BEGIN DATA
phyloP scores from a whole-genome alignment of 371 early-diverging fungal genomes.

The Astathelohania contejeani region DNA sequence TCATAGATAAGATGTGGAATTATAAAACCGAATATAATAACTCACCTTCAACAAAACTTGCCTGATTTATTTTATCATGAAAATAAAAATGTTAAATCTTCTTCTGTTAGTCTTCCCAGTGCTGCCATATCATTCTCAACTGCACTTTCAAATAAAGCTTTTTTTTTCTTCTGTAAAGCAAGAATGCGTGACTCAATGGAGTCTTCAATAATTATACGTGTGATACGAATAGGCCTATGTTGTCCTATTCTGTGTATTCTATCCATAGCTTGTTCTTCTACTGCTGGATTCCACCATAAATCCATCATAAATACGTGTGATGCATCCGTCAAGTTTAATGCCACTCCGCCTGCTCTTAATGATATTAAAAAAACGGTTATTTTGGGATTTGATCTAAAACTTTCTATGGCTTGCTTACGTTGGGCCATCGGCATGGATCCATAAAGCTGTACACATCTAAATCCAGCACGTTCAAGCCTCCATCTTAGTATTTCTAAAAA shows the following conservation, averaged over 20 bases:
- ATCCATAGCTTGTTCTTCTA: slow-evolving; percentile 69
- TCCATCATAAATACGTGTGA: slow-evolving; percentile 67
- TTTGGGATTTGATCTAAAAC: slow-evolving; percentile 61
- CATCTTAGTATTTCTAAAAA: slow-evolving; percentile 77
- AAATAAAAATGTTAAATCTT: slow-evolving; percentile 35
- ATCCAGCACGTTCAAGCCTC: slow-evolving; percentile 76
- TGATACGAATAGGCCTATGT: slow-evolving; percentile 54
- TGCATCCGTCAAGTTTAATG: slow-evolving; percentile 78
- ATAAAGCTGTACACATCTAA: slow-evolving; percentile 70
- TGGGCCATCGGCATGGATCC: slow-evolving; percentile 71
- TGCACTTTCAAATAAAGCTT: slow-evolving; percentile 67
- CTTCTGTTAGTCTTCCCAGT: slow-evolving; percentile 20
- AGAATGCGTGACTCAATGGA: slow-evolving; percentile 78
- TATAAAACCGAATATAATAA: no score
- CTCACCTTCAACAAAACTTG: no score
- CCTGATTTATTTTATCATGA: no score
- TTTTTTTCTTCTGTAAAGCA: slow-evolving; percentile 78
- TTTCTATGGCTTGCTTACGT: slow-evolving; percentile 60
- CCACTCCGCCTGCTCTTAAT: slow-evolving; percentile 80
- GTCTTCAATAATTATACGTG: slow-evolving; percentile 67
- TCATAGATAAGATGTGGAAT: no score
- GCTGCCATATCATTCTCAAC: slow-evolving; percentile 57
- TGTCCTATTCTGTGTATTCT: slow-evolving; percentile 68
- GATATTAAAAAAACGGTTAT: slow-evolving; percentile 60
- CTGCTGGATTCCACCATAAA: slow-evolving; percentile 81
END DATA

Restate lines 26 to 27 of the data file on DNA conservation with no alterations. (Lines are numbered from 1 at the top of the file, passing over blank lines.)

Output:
- GATATTAAAAAAACGGTTAT: slow-evolving; percentile 60
- CTGCTGGATTCCACCATAAA: slow-evolving; percentile 81